Bacchus and Ariadne by Pietro Benvenuti

  • The love story of Ariadne and Bacchus is the subject of this monumental early Neoclassical work
  • Masterfully conceived, it was composed by the Italian artist Pietro Benvenuti
  • His figures reveal the influences of Greco-Roman sculpture, Canova and Thorvaldsen
  • Combining drama with neoclassicism, it is an exceptional representation of its age
  • Get complete item description here
Item No. 31-4996

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Pietro Benvenuti
1769-1844 | Italian

Bacchus and Ariadne

Signed and dated "P. Benvenuti / 1819" (lower right)
Oil on canvas

The love story of Ariadne and Bacchus is the subject of this monumental early Neoclassical work by the Italian artist Pietro Benvenuti. The composition depicts the moments after Theseus abandoned Ariadne, who had led him out of the Labyrinth devised by her father King Minos on the island of Naxos. Disconsolate in her love for Theseus, the sail of whose departing ship can be seen on the horizon, she falls asleep near rocks by the shore. The God Bacchus, returning from India, is drawn to Ariadne by the figure of Cupid, who pulls him by his quiver strap while cautioning him to silence.

As is typical of the god of wine, Bacchus wears a crown of grape leaves, punctuated by grape clusters, and grasps in his right hand his traditional attribute, the thyrsus, a staff topped with a pine cone. He raises his left arm in a gesture of both astonishment and protection, as he immediately falls in love with the beautiful Ariadne. In the distance at left, the aged Silenus, Bacchus’s tutor, is being helped up the hill, while satyrs drink wine from a goblet and blow pipes, and Maenads carry baskets of grapes and play the tambourine. Ariadne will soon awake and be consoled by Bacchus; the two will marry and enjoy eternal happiness.

A myriad of influences are evident in the masterfully executed work — Greco-Roman sculpture, as well as the work of Antonio Canova, Bertel Thorvaldsen and Venetian painting of the 16th century. There are echoes of both the Apollo Belvedere (Vatican, Rome) and Thorvaldsen’s Jason with the Golden Fleece (Thorwaldsen Museum, Copenhagen) in the pose and attitude of Bacchus, while the figure of the sleeping Ariadne recalls both ancient sculptural prototypes and the elaborations of them by Titian and his contemporaries.

The career of Pietro Benvenuti, one of the leading figures of the Neoclassical movement in Italy, was particularly rooted in Tuscany. He was born in Arezzo and began his studies at the Accademia di Belle Art in Florence, where he was taught by Giuseppe Piattoli and Sante Pacini. He went to Rome in his 20s, and there his art developed under the influence of painter Vincenzo Camuccini and sculptor Antonio Canova (who would become a close friend) and from the study of Italian Baroque painting. Benvenuti’s career flourished in the period of French rule in Italy (1794-1814). He returned to Florence in 1803 as Court Painter and Director of the Accademia in Florence.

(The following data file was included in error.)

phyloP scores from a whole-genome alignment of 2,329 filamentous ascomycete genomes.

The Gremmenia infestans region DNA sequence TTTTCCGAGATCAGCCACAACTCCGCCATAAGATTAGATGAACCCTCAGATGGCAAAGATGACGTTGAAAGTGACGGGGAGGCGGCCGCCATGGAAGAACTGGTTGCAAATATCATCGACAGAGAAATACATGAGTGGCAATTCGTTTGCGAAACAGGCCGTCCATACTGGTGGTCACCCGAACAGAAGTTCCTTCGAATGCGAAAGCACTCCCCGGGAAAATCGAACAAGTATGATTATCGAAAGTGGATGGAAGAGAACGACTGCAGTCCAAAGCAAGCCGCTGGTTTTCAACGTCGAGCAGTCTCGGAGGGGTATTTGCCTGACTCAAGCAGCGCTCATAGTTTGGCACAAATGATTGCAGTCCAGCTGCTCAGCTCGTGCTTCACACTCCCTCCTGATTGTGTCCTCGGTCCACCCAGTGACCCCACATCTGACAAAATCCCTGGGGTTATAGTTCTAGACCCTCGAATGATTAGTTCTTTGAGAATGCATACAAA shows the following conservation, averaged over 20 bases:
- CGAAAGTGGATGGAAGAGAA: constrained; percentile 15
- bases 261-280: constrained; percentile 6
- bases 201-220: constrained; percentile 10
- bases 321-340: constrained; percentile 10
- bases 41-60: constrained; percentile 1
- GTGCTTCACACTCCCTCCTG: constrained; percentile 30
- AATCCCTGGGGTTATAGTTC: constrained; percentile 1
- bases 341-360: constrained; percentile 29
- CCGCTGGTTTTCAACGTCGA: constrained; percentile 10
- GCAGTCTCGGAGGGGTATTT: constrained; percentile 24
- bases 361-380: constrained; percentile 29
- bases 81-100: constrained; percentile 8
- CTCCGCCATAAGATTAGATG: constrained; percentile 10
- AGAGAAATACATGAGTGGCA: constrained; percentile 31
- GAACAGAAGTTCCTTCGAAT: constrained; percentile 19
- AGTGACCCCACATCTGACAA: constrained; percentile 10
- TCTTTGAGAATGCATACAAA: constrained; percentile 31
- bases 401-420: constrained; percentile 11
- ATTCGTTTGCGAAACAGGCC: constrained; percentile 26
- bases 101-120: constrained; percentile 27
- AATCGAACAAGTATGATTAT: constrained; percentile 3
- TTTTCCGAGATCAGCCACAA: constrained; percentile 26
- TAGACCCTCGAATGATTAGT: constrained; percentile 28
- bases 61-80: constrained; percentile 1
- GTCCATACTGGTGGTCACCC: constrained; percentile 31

Commissions from Napoléon and his sister Elisa Baciocchi, who was appointed Grand Duchess of Tuscany, followed (Versailles and Palazzo Pitti, Florence). After the fall of Napoléon and the restoration of the Habsburg-Lorraine dynasty, Benvenuti continued to receive important commissions, among which were frescoes in Palazzo Pitti and the ceiling of the Cappella dei Principi in San Lorenzo. Throughout his career, Benvenuti combined a love of drama with crisp and legible design to create classicizing compositions, but with a vibrant Romantic tendency. 

Dated 1819

Canvas: 55 3/4" high x 39 1/2" wide
Frame: 62 3/4" high x 46 5/8" wide

References:
Arezzo e gli Aretini; pagine raccolte, Arezzo, 1921, by U. Viviani, pp. 183, 185
Pietro Benvenuti, 1769-1844: Mostra di opere inedite nel secondo centenario della nascita, ed. C. Del Bravo, Arezzo 1969, pp. 48, 91-92, pl. 14 (illustrated)
“Dipinti e disegni rintracciati. Aggiunte al catalogo di Salvi Castellucci, Giovanni Battista Biondi, Domenico Sozzini, Gian Lorenzo Zagli, Pier Dandini, Mattia de Mare, Francesco Curradi, Pietro Benvenuti e altro, II,” in Bolletino d’Informazione. Brigata Aretina degli Amici dei Monumenti, 70, pp. 54-56, fig. 1 (illustrated)
Ottocento ad Arezzo; La Collezione Bartolini, Arezzo 2003-04, by L. Fornasari, pp. 131-32 (illustrated)
Pietro Benvenuti, Florence, 2004, by L. Fornasari, pp. 327-20, fig. 275 (illustrated)
L’Officina Neoclassica; Dall’Accademia de’ Pensieri al Accademia d’Italia, Faenza, 2009, by A. Imbelloni, p. 168
“Da giovane sussidiato dalla Fraternita dei Laici di Arezzo a ‘Principe dei Pittori Toscani,’” in Pittore Imperiale; Pietro Benvenuti alla corte di Napoleone e dei Lorena, Florence, 2009, by L. Fornasari, pp. 20-21, fig. 5 (illustrated)

Provenance:
Colonel Wilson, England
Private collection, Rome
Bruun Rasmussen, Copenhagen, Feb. 29, 2000, lot 308
Galleria W. Apolloni, Rome
Private collection, New York, 2004
Bacchus and Ariadne by Pietro Benvenuti
Period: 1816-1918
Origin: Italy
Type: Paintings
Depth: 1.88 Inches
Width: 46.63 Inches
Height: 62.75 Inches
Style: Neoclassicism
Canvas Width: 39.5 Inches
Canvas Height: 55.75 Inches

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